- McDonald’s reportedly plans to use Ernst & Young to conduct a third-party review of the company’s new technology fees assigned to franchisees, who contest that they owe corporate a debt, according to Business Insider. The review comes at the request of the National Franchisee Leadership Alliance (NFLA), which is made up of McDonald’s operators.
- Business Insider reported Friday that McDonald’s Chief Restaurant Officer Mason Smoot said in an email to franchisees Friday that the review “will provide an additional layer of certainty and assurance that the payable is owed.” The review is expected to take a few weeks. McDonald’s did not respond to Restaurant Dive’s request for comment by press time.
- McDonald’s implemented $423-per-month technology fees to pay back what it called a $70 million lag from its old payment structure. Franchisees pushed back over these and other fees, cutting off all “non-essential” contact with corporate in December. Operators reignited some communications last week, Restaurant Business reports, but remained at odds with corporate over the technology fees.
Though soliciting an independent review of the situation suggests McDonald’s is taking operators’ cold shoulder seriously, the divide between corporate and the chain’s franchisees seems as fraught as ever. The NFLA concluded earlier this month that operators owed no outstanding tech fees, Business Insider reports, proving documentation showing pre-payment of tech fees. Smoot said in an email that this “does not invalidate the existence of the technology payable,” according to the publication.
McDonald’s also said it would address a misinterpretation of the tech fee language to “indicate the existence of a pre-payment, which was no the case.”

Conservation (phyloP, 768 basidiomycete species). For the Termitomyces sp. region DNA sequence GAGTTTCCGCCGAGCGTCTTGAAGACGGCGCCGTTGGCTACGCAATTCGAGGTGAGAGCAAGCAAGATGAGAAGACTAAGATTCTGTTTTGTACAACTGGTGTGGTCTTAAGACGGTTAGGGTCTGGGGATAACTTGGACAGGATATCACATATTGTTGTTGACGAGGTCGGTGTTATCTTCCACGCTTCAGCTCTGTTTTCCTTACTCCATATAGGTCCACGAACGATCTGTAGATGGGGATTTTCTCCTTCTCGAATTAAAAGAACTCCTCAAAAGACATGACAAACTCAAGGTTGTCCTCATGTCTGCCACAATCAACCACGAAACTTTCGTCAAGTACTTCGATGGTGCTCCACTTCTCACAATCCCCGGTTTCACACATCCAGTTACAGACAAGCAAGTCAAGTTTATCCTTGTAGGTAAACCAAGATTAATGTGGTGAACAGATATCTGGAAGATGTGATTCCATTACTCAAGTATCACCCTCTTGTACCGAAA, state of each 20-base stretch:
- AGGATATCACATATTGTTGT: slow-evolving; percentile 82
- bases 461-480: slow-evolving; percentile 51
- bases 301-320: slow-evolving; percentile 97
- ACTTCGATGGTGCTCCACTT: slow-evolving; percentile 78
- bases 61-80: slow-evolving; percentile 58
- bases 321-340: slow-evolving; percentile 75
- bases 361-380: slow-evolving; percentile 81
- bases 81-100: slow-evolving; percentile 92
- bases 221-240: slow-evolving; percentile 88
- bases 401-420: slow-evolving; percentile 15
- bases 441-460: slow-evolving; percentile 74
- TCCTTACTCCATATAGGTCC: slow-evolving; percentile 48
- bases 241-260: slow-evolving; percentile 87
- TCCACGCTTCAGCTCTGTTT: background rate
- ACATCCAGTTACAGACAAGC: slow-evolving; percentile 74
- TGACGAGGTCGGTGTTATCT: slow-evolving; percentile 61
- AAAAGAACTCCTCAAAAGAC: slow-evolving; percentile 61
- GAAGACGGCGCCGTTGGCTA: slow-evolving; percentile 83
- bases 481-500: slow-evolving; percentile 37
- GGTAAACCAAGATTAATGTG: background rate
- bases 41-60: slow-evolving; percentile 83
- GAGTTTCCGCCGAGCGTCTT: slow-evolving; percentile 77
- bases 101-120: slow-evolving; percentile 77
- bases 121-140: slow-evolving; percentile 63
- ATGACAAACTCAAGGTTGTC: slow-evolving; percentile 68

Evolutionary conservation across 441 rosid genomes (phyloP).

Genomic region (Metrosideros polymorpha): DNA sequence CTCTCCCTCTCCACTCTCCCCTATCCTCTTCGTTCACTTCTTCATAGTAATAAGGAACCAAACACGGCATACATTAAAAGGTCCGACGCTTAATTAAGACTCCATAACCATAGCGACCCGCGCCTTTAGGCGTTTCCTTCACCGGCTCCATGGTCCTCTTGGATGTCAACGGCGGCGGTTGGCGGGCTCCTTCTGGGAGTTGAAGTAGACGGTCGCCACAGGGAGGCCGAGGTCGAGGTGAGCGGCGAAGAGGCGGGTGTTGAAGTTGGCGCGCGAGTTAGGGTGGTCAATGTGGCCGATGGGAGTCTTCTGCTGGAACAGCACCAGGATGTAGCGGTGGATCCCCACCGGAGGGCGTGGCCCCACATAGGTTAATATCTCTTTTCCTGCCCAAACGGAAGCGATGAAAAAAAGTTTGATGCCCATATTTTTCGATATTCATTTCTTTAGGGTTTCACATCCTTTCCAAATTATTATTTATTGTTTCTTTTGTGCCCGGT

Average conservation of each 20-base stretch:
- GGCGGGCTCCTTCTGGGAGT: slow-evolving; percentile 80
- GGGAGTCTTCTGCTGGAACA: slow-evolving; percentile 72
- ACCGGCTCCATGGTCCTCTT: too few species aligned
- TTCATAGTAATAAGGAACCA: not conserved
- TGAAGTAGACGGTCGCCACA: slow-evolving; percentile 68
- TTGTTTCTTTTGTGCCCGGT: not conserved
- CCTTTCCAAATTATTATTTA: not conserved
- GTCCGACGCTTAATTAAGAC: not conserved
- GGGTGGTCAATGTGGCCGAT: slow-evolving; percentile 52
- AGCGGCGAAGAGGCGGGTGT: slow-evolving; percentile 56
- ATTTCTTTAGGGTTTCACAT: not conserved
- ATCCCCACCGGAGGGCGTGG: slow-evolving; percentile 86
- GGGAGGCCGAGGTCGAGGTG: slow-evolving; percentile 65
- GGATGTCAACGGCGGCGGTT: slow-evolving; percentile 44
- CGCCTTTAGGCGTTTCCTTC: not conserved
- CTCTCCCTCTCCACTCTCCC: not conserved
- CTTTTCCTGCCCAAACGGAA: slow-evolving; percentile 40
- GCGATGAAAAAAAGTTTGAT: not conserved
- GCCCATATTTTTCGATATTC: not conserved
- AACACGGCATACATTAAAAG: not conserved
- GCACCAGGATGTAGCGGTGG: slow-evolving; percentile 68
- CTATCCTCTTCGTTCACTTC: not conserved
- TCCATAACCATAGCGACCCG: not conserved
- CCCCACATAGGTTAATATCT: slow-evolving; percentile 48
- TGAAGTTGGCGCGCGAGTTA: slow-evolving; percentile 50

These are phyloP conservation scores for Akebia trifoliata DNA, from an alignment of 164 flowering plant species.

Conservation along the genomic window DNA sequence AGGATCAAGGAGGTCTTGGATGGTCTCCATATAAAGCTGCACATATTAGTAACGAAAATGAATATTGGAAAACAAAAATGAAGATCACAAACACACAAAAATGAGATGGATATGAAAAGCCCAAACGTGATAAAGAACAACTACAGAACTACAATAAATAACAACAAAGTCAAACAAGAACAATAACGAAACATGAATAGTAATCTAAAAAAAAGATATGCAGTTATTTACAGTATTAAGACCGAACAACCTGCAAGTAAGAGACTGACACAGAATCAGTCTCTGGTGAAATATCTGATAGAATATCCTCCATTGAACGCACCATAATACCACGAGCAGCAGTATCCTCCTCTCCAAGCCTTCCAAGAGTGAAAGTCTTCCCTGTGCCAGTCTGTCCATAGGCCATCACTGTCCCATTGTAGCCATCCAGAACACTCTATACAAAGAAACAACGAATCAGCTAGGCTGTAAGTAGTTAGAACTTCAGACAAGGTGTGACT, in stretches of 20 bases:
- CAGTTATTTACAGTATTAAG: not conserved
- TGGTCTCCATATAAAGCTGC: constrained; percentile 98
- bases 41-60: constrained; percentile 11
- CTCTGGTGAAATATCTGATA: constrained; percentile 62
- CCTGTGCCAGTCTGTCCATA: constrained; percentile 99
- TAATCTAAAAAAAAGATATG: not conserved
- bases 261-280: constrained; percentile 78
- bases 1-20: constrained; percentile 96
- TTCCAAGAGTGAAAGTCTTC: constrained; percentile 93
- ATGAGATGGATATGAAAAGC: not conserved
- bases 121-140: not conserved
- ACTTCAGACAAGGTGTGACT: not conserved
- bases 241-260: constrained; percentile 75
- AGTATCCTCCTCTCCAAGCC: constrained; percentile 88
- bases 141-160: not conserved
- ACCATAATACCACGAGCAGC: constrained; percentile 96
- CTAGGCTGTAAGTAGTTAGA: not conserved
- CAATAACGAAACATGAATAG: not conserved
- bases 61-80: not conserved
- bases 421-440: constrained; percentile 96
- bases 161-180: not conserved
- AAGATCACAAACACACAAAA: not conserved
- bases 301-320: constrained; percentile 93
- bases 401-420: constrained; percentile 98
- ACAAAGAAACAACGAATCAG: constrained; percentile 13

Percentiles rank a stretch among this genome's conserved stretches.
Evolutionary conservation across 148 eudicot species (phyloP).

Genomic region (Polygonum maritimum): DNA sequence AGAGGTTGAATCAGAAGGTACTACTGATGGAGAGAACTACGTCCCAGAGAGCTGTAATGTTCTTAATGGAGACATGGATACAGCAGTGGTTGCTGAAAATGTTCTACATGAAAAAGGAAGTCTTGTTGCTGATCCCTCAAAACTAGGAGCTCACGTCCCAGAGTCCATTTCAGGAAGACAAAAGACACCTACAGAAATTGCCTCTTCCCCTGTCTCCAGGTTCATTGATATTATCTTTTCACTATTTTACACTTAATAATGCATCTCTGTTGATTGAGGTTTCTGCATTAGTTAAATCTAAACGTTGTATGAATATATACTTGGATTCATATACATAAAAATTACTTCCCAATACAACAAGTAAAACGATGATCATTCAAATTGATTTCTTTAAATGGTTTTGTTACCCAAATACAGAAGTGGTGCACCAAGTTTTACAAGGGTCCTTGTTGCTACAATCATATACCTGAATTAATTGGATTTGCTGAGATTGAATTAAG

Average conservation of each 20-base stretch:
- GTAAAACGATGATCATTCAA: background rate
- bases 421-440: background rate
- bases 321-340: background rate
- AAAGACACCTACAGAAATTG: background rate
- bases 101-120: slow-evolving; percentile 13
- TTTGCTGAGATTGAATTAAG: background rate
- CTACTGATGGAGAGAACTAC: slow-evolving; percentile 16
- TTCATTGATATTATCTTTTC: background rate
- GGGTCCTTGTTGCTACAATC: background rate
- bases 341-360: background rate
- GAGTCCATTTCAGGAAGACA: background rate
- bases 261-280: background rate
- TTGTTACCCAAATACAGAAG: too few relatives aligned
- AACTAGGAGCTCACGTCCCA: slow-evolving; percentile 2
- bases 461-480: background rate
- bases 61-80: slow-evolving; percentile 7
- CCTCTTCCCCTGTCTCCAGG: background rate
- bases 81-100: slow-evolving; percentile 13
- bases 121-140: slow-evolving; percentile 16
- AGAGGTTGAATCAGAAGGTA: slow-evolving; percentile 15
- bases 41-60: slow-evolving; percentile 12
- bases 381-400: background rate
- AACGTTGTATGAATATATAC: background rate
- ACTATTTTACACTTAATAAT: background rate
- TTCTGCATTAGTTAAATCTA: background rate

NFLA chair Mark Salebra reportedly shared doubts about Ernst & Young’s ability to remain independent during the review on a call with operators last week. This distrust is a big problem for McDonald’s — more than 95% of its system is franchised, and not having an open line of communication, essential or non-essential, is a detriment to its business.
If franchisees are convinced their tech payments were covered, but corporate insists they “misinterpreted” that coverage from 2015 to 2017, that is a long time for both sides to not be on the same page in regards to tech fees. This is especially problematic at a time in which McDonald’s ramped up tech investments significantly, with the company’s acquisition of AI company Dynamic Yield in 2019, for example, or the acquisition of voice tech company Apprente and the establishment of McD Tech Labs. A number of franchisees told Restaurant Business in December they were caught off guard by the new fees, and that their technology costs have increased 10-fold throughout the past 10 years.
It’s possible the formation of a franchisee tech co-op, as previously discussed, could provide more oversight into technology investments and improve communication around those investments going forward. This may not reconcile the current disagreement between corporate and operators, but NFLA leadership said on a call with franchisees that the relationship with McDonald’s corporate “will be repaired.”